At his death on Sept. 14, 1914, the Times Record identifies Tony Euper simply as a businessman. He was born in Prussia in 1836 and came to Fort Smith in 1849 with his father. Euper's father was a wagon maker and Tony Euper learned that trade. In 1854, he caught the "California fever" and traveled to that state in a wagon train led by James H. Sparks. The train wintered in Salt Lake City and stopped briefly in Sacramento before prospecting in the Shasta Valley and on the Trinity River. He found some gold but not enough to make him rich.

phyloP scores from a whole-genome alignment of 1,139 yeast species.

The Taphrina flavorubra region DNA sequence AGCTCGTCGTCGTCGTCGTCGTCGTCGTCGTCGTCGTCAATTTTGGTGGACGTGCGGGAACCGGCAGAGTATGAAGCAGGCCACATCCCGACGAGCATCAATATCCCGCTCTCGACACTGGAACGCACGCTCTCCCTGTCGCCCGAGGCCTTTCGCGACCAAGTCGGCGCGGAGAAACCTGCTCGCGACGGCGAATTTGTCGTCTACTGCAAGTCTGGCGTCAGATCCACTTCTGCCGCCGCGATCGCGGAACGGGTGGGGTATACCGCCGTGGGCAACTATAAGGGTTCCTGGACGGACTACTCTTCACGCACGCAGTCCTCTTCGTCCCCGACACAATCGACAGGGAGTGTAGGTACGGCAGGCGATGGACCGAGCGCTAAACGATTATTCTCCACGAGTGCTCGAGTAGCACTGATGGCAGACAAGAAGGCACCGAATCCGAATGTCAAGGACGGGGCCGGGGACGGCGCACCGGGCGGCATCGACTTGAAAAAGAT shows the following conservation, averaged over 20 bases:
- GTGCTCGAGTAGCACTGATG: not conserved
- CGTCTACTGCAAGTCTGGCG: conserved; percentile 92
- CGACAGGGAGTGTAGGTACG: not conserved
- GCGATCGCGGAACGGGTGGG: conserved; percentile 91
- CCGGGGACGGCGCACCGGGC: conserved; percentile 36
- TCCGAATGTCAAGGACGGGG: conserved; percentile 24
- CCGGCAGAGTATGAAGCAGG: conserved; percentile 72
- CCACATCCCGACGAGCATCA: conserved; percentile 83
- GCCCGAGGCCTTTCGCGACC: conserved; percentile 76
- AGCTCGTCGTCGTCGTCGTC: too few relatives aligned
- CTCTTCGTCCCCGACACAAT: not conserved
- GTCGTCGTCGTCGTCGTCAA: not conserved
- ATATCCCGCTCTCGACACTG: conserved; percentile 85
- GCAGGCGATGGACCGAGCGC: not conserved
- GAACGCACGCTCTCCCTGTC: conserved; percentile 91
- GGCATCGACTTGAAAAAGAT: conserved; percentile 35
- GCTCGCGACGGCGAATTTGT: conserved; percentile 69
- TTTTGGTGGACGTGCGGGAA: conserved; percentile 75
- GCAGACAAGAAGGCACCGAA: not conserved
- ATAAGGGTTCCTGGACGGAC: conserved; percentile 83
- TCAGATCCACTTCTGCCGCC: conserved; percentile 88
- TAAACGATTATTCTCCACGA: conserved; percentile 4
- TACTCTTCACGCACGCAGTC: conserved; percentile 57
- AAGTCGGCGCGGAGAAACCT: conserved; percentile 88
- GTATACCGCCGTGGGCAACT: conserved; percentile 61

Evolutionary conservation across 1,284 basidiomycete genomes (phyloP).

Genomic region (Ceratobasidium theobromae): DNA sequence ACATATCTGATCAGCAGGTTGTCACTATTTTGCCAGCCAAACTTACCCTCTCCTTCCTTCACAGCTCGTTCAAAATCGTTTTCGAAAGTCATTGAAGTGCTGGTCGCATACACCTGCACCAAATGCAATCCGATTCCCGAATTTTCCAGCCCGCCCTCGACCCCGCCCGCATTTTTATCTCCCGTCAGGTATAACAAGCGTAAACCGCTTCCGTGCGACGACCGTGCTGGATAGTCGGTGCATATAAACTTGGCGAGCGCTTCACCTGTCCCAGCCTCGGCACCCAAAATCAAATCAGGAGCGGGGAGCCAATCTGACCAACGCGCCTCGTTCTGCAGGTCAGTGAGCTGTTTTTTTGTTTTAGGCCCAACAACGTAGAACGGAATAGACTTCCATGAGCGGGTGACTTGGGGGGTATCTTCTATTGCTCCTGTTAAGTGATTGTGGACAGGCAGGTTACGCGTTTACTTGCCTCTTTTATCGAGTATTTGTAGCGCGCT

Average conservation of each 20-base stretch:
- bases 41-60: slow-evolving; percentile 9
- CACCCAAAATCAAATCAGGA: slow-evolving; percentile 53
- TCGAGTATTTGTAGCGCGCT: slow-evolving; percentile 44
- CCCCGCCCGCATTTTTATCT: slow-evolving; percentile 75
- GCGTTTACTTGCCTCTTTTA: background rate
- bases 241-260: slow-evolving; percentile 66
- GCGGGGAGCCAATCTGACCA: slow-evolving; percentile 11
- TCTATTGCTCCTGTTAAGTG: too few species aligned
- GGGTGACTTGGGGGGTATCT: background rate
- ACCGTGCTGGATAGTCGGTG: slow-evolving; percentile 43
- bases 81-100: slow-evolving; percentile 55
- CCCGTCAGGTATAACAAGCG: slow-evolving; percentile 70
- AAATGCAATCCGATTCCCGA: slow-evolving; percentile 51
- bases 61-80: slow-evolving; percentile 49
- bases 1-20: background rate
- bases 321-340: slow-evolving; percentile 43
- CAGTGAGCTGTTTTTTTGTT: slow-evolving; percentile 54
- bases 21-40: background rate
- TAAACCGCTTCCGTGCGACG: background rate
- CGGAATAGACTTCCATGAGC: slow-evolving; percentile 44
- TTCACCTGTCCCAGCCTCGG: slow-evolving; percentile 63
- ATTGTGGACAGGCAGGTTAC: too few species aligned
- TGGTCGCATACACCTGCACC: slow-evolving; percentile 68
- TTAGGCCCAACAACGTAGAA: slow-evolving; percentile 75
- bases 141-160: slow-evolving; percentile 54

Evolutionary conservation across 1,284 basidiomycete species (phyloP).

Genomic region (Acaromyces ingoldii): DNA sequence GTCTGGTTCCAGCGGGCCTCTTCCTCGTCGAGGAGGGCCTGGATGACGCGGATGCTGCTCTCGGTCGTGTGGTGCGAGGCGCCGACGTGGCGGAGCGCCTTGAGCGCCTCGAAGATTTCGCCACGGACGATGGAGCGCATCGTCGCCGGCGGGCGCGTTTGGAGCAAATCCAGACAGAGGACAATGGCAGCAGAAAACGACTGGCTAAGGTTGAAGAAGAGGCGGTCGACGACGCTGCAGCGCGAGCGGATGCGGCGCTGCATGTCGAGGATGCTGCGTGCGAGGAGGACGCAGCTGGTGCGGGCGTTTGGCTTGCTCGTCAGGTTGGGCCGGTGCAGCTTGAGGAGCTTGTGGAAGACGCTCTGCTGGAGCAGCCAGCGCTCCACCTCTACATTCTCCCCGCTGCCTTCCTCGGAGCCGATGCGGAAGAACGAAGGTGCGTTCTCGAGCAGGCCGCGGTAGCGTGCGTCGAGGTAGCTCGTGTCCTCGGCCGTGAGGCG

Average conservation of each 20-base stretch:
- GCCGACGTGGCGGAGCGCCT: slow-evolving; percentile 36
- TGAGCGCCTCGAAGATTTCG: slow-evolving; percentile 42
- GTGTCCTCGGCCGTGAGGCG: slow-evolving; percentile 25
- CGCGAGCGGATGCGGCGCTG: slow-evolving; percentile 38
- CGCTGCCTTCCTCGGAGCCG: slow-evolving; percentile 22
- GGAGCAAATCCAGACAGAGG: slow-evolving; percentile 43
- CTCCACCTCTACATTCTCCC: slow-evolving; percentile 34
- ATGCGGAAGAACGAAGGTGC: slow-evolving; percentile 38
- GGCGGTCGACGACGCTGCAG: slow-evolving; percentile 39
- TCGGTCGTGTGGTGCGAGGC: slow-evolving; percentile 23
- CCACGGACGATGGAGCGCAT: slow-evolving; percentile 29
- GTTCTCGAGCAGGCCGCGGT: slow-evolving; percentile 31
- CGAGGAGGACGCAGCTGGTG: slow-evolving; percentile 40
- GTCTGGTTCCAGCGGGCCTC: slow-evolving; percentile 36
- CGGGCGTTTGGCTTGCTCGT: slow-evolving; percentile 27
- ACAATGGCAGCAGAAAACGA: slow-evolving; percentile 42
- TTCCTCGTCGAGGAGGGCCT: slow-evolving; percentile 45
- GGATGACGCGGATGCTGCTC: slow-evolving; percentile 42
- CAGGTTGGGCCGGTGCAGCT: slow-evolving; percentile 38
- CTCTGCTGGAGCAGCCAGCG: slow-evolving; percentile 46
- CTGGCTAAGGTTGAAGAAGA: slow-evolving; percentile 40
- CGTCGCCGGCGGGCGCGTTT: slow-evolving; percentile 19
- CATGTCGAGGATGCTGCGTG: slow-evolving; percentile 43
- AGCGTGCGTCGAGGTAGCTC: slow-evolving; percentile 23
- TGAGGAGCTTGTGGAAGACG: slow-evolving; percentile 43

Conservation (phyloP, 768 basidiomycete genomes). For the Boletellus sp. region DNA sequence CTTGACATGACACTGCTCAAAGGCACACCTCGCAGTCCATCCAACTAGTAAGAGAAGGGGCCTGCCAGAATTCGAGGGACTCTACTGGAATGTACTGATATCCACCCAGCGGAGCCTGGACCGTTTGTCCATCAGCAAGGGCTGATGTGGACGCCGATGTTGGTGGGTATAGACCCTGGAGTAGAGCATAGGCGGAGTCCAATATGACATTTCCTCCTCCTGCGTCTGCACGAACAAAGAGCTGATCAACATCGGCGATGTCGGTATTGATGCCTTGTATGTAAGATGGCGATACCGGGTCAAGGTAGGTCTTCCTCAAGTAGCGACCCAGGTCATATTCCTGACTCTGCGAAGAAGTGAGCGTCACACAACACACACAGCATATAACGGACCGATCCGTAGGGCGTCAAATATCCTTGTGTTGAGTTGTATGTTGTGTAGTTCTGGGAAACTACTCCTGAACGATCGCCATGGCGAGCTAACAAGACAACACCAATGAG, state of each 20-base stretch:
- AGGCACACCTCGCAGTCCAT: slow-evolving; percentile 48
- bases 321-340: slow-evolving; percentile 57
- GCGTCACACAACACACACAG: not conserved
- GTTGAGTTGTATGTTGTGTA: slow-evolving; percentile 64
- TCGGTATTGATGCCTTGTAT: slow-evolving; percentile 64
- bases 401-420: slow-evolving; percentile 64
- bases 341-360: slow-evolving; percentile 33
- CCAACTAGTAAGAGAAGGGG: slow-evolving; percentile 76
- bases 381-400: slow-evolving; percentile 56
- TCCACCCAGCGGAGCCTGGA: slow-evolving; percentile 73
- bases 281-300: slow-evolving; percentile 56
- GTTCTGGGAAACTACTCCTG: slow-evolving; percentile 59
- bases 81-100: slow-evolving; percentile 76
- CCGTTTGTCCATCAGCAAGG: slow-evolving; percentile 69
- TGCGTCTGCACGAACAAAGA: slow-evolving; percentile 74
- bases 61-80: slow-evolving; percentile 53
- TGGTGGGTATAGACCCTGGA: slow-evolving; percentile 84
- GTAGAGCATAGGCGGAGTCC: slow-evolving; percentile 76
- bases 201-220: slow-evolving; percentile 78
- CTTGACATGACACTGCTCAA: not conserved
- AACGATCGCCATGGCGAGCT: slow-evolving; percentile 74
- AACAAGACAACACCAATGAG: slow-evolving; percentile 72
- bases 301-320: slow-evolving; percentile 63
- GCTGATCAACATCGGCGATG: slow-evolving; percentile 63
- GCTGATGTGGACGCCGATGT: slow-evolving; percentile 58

He returned to Fort Smith in 1859 and with the outbreak of the Civil War joined the Belle Point Rifles. His company was present but did not take part in the Battle of Oak Hill.
Euper made his home with his daughter, Mrs. Pauline Schulte, in his declining years and he died there at 619 N. 18th St. He was buried at Forest Park Cemetery. In addition to his daughter, he left two sons, Tony Euper Jr. and Frank Euper.
Source: "Tony Euper Is Called Beyond," Fort Smith Times Record, Sept. 15, 1914, p. 8.